rethinking public space


Liberation of the cities: the same (car) mobility with only 3% of vehicles?

Flotten selbstfahrender Fahrzeuge revolutionieren die urbane (Auto-)Mobilität
Fleets of self-driving vehicles are revolutionizing urban “auto-mobility”

The self-driving car is within reach. However, if you are thinking of a car without a steering wheel, you are thinking too narrowly. Since "car" sounds so old-fashioned, we prefer to use the term "Mobi-capsules" in IUM. Imagine a fleet of 10,000 or even 40,000 glass, spherical-shaped vehicles in a big city, available anywhere, anytime. Mobi-capsules are requested at the push of a button with an app, park automatically and drive fully electrically. They are a combination of a private car, taxi, car sharing, ride sharing and low-capacity buses.

Not only because of the acquisition costs, but also because of the availability wherever you are, in 10 to 20 years nobody will have an interest in having their own private Mobi-capsule. Just like no one would think of buying their own chairlift gondola while skiing. The operators of the Mobi- capsule fleets will have a great interest in maximizing their use, offering as much mobility as possible with as few vehicles as possible.

If a Mobi-capsule drives around eight hours a day and takes on average two persons, then this corresponds to the same mobility as today's private cars reach in Berlin, with only 3% of the vehicles. This means that 29 out of 30 car parking spaces and about half of today's street space used for passenger cars would be free for attractive urban uses. Together with the agency xoio, which makes many projects for the car industry, we have developed "mobuno" as a visionary prototype of the Mobi-capsule. Download concept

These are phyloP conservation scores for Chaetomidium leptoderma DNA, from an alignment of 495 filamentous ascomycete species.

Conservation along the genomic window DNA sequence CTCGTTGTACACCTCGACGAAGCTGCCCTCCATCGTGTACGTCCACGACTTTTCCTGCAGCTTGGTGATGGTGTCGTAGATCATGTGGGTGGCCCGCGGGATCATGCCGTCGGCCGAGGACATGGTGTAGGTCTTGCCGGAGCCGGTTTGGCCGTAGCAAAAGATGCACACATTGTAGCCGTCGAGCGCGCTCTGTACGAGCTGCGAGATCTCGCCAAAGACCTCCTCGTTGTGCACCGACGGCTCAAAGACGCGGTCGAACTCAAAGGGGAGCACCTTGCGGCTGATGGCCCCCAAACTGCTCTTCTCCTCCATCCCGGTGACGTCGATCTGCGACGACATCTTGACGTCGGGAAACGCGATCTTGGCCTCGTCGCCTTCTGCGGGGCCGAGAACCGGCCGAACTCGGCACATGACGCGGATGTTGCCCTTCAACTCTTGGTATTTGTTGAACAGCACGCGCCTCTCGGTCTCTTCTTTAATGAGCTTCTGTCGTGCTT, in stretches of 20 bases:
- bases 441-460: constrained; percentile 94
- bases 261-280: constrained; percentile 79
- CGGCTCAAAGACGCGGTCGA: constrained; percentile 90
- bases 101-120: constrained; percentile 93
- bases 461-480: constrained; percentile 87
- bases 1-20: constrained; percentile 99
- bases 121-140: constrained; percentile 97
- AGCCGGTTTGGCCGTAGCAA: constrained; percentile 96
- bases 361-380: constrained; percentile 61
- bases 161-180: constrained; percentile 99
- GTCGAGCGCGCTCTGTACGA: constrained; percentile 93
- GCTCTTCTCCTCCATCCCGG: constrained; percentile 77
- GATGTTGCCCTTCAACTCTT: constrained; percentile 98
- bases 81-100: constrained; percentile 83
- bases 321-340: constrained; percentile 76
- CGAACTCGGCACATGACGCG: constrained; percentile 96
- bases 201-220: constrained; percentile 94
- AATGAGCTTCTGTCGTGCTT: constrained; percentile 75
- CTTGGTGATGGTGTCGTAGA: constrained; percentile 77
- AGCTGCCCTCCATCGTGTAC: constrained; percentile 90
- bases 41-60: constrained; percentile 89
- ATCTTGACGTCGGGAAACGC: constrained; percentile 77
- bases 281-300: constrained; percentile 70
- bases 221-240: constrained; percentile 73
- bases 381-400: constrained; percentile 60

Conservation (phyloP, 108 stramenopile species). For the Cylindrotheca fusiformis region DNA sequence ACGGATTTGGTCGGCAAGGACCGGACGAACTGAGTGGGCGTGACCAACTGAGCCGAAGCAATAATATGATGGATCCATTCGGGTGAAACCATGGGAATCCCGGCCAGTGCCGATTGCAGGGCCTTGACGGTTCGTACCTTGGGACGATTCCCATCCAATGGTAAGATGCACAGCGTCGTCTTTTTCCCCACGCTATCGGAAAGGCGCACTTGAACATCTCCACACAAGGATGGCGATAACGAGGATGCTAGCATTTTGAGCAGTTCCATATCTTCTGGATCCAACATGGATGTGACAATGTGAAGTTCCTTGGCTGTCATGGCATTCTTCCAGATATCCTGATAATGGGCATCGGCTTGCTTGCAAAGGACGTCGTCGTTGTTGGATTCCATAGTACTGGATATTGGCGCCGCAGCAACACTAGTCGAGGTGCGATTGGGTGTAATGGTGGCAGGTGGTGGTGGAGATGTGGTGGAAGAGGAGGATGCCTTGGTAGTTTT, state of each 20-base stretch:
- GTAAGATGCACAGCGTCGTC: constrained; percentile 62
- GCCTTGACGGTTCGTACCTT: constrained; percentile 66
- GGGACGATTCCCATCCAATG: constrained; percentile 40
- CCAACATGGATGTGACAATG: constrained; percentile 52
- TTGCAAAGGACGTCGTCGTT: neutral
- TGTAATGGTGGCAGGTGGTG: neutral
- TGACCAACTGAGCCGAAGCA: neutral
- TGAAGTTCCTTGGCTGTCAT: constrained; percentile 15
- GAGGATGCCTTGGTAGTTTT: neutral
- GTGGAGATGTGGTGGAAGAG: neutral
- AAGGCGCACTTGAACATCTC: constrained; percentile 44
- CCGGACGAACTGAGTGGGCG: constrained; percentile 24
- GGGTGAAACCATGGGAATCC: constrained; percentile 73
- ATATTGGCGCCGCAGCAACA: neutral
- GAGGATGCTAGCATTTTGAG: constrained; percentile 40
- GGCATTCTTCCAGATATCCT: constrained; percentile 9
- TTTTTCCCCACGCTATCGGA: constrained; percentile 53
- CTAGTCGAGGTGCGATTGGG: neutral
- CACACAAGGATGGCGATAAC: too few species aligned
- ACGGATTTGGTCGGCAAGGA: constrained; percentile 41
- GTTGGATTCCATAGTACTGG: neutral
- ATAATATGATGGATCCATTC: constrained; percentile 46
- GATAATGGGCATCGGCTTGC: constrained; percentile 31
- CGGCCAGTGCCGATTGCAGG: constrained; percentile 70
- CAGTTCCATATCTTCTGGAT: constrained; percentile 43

Much more beautiful parking options - a better city for everyone

Drittes Untergeschoss der Mall of Berlin an einem Freitagabend
Third basement of the Mall of Berlin on a Friday night

Parking on the roadside is not nice. Unused parking spaces are a waste of space and then the car is unprotected on the roadside. Scratches and lime blossoms stains are the result, especially when it lingers for a long time. And then there is the annoying and time consuming parking search. However, Berlin’s ample free parking spaces, more than 90% of the public space, is welcomed by many Berliners. Yet, converting most roads into huge parking lots is not the most productive way to utilize public spaces.

Fortunately, Berlin does not suffer from lack of space and IUM has set itself the task of making unused parking spaces visible, as many parking garages in Berlin are underutilized. An elevator ride to the third basement of the Mall of Berlin reveals a complete parking level absolutely empty. The second level is also pretty empty. The mall, however, is full, on a Friday evening at 18:00 a clock. In Neukölln opposite the public swimming pool, one sees the same situation. Its parking garage has over 100 empty parking spaces. Of course no one likes to pay two euros a day, if it is free in the street next door. This naturally results in massive parking pressure, creating traffic chaos and much aggressiveness in the surrounding streets. A look inside the many parking lots of discount supermarket chains at night reveals that everything is free. Berlin does not have parking space problem, but rather a parking problem.